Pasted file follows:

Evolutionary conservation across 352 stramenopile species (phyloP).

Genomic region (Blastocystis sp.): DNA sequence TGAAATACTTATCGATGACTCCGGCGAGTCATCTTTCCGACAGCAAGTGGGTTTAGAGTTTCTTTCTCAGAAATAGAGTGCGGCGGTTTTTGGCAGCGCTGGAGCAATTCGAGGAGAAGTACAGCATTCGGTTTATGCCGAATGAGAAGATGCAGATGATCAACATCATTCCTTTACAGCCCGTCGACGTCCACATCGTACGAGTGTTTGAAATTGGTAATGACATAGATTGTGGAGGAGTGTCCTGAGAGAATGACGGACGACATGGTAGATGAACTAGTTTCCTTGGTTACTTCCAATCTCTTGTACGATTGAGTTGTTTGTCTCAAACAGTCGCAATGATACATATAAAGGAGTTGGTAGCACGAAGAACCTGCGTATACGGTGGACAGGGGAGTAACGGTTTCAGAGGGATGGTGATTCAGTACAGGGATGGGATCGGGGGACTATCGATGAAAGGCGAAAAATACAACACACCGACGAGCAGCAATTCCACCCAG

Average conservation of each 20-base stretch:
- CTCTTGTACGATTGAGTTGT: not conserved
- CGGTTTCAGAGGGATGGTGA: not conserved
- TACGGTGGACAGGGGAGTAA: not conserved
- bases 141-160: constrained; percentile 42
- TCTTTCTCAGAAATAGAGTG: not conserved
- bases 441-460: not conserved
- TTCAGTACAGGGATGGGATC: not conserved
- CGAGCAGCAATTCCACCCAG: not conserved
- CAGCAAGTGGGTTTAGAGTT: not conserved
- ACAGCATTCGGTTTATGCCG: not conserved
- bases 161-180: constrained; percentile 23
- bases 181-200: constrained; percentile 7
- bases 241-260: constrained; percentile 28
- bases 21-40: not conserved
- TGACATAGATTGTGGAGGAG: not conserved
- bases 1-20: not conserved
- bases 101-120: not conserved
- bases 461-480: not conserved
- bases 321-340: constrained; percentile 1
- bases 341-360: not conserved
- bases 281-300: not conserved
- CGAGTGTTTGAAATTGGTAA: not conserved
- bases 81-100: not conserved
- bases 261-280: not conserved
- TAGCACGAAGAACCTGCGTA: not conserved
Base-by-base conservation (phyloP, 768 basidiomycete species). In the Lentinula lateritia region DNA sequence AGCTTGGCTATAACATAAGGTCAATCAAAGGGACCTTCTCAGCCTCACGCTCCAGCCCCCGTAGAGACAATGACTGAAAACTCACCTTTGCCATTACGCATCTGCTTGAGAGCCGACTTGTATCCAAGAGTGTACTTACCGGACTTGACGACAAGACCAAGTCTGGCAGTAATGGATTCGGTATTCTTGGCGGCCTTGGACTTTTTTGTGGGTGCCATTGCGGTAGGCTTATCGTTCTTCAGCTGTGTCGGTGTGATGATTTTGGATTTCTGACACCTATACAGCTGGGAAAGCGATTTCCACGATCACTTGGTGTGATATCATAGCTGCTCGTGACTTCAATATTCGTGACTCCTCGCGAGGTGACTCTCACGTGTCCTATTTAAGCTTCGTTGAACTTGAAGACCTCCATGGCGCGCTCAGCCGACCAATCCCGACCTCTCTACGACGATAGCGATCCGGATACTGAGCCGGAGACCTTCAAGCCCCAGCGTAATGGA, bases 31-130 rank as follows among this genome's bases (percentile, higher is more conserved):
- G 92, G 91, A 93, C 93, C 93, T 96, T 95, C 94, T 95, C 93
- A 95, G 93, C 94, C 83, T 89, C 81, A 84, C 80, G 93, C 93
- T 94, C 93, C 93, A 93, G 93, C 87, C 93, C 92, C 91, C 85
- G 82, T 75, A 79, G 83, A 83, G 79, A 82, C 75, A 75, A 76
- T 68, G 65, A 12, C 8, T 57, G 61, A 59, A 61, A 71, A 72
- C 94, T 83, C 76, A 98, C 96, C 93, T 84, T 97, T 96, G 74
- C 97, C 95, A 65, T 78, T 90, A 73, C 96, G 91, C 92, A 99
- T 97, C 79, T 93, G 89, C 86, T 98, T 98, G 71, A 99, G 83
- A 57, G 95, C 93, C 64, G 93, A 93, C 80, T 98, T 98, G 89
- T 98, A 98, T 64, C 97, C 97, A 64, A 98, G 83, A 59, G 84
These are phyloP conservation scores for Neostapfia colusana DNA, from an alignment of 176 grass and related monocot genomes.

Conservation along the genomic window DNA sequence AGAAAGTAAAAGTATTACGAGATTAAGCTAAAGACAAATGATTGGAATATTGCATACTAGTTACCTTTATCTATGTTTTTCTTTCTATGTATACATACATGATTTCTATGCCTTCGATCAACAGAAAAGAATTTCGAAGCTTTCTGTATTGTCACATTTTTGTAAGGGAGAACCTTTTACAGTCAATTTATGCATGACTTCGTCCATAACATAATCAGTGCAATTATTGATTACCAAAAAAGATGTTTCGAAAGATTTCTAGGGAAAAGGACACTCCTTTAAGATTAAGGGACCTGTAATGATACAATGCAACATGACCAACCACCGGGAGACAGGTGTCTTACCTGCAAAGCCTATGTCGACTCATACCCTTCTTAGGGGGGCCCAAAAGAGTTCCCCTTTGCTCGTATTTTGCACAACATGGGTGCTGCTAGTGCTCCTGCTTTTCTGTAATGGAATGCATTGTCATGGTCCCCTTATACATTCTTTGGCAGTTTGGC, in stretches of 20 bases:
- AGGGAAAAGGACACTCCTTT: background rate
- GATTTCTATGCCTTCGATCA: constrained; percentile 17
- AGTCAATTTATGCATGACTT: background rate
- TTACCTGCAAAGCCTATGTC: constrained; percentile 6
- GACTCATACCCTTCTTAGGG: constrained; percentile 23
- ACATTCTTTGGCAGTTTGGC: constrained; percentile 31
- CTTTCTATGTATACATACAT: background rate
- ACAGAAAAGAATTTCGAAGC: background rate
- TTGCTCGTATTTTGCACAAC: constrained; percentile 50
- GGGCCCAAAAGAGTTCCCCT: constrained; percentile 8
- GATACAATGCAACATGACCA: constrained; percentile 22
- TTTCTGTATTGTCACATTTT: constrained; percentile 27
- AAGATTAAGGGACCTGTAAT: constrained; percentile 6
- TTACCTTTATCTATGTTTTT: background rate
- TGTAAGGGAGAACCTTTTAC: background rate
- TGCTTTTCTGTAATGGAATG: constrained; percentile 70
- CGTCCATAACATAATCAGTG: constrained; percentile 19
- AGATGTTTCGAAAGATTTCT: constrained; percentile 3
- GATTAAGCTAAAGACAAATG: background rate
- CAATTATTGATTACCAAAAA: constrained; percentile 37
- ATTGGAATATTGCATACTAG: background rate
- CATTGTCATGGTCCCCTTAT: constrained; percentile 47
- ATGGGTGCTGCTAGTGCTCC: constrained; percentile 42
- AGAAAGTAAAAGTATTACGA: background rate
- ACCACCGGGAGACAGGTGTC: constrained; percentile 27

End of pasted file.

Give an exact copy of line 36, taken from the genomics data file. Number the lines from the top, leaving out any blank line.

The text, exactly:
- C 97, C 95, A 65, T 78, T 90, A 73, C 96, G 91, C 92, A 99